On Trading and Aptitude

I know there are many younger readers of this letter. I’m not a quant. I took Calculus BC in HS and one stats class in college (although I do want to take more math online — I’m not advocating ignorance). Many of you are very strong in math. There’s a perception that options are about graduate degree stochastic calculus and differential equations. There are research-oriented jobs for which this is true. These jobs require raw mental horsepower and lots of training to tackle technical problems.

On the trading side, don’t get discouraged by academic notation in option papers. Here reasoning and numeracy are the pen and hammer. The tools of the trade. I should add for college students looking to get into trading coding is now table stakes. You need to have something to give in exchange for learning. The business is harder than ever, fetching lunch is not enough. (I know what you are thinking. Every generation in trading always thinks “if I was just born 10 years earlier it would have been so much easier to rake in the bucks”. It’s as stupid as a 300 lb lineman who wishes he could have come up in a time when linemen only weighed 250. He’s committing a time travel fallacy where he gets to go to the past with knowledge of recent innovations in diet, drugs, and exercise). Continuing on. The ability to code is also self-reliance. My own ability is very limited and I’m sure a junior will look at me the way I used to look at older traders who struggled with Excel. Circle of life.

Perhaps more so than the pure quant roles, in trading there’s a lot of room for grit. The analogy is as simple as the fact that most poker players are not quants, but there’s no doubting their discipline, endurance, ability to focus, number-sense, and logic skills. Your liberal arts (and no economics and business degrees are not science) degree is not a life sentence in ops.

(To be clear, this is not an affront to ops…my wife went that way. In fact, there is a whole conversation to be had about why a career in ops can be a more lucrative route. But it’s a parallel route and if a person wants to trade and take risk, anything else will feel like they failed even if objective standards might say otherwise).

On the other hand, tying this all back to the Parable of the Talents essay — trading is not for everyone. It’s not even for many. You can do anything, except for what you can’t do.

Music Appreciation Channels

My favorite YouTube channels are about music appreciation

1. Ryan and George are Lost in Vegas. (Link)

These 2 guys are R&B and hip-hop enthusiasts who have discovered rock and metal. Their followers submit songs for them to do reaction videos and they have amassed a million followers who tune in to see their commentary. It’s like a play-by-play for songs you know. Despite not being musicians themselves, you only need to see a few videos to realize they have innate musicality and perceptive ears. But the best part of these videos is how enthusiastic and endearing they are. It’s easy to see why they have become popular enough to quit their day jobs. I’ve been watching them for a couple of years and it’s cool to watch their palette widen and see what songs they will give their highest honor…”playlist!”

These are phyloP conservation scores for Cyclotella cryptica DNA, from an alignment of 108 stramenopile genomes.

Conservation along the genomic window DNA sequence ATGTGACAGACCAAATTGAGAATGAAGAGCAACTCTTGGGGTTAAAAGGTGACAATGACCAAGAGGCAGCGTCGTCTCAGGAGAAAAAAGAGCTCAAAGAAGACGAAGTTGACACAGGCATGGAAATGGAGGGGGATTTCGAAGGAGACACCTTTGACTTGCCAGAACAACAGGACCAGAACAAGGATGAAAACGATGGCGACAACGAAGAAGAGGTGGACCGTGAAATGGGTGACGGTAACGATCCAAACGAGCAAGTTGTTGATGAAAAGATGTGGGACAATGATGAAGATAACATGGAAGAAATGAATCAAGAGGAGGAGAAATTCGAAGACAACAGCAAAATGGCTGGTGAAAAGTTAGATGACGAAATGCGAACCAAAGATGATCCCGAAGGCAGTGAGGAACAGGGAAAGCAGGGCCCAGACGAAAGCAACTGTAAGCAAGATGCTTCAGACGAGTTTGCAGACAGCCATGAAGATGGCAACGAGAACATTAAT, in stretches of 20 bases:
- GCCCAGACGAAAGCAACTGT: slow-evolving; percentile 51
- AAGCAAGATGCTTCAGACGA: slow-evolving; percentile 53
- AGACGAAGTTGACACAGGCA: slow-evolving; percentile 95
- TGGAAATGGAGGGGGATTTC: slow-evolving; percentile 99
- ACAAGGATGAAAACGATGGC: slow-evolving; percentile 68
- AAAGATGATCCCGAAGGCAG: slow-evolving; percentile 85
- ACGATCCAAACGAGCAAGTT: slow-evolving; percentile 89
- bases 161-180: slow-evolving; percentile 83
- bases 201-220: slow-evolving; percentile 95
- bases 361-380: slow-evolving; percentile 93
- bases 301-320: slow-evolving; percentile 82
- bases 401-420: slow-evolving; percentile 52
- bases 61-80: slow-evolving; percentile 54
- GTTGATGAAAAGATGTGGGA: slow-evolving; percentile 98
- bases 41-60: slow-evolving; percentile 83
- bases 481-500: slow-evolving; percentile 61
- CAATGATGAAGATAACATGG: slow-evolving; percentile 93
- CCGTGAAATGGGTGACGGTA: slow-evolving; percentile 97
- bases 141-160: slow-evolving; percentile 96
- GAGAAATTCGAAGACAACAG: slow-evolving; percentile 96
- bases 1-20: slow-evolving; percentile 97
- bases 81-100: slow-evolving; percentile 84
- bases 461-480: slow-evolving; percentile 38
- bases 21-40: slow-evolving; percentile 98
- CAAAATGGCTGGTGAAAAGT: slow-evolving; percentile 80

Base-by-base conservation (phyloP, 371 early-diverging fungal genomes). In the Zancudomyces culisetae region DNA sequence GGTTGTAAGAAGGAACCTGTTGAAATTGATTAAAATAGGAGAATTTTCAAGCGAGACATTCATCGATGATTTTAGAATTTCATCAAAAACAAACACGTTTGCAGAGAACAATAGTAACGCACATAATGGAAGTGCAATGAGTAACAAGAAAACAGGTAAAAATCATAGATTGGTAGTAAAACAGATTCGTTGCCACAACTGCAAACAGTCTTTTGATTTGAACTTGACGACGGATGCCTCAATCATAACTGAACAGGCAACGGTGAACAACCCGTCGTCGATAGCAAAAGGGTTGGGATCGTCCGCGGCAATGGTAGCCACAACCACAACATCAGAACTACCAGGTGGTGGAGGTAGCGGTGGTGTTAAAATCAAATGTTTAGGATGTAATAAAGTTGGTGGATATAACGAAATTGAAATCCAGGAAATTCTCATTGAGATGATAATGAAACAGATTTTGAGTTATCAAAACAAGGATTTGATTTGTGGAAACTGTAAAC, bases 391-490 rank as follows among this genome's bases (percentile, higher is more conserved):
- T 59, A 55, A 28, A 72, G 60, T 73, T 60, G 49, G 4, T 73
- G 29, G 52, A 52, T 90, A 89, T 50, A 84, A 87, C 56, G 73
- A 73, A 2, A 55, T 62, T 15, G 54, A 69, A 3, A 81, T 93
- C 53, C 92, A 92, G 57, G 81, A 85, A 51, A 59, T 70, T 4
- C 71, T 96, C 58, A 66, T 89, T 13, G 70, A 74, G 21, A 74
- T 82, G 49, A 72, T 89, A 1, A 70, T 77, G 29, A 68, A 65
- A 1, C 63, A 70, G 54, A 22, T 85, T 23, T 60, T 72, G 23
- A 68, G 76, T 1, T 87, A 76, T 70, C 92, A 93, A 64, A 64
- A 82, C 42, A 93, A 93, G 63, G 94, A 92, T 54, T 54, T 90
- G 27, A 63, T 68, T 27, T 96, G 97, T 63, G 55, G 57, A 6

While I dig so many of their videos, including their breakdowns of Rush, Rage Against the Machine, Van Halen, and Metallica songs their’s nothing like watching them lose their minds over a song that you also love. They do plenty of hip-hop and even country songs.

Here are some of my favorites:

  • Alice in Chains: Rooster (Link)
  • Chris Stapleton: Tennessee Whiskey (Link)
  • Black Sabbath: War Pigs (Link)

And here’s a more recent one with their higher production backdrop…and is a great way to wade into the brilliance of Tool’s recent album which I’ve raved about before.:

  • Tool: Pneuma (Link)

2. Rick Beato’s Everything Music channel (Link)

Rick is a producer and multi-instrumentalist who represents the opposite end of Ryan and George’s amateur appreciation. Rick will dive into music theory and teach you what makes certain songs great. Everything from ear training to detailed top 20 lists. If you are a big music fan, music nerd, or musician this channel could keep you busy enough to displace Netflix. His home studio is ridiculous and he can sidestep getting blocked by music labels since he can easily just demonstrate the music being discussed on his own.

A great place to start:  “What Makes This Song Great?” series (Link)

Here’s a look at his other playlists. His son Dylan has perfect pitch and gets his own playlist full of his own party tricks.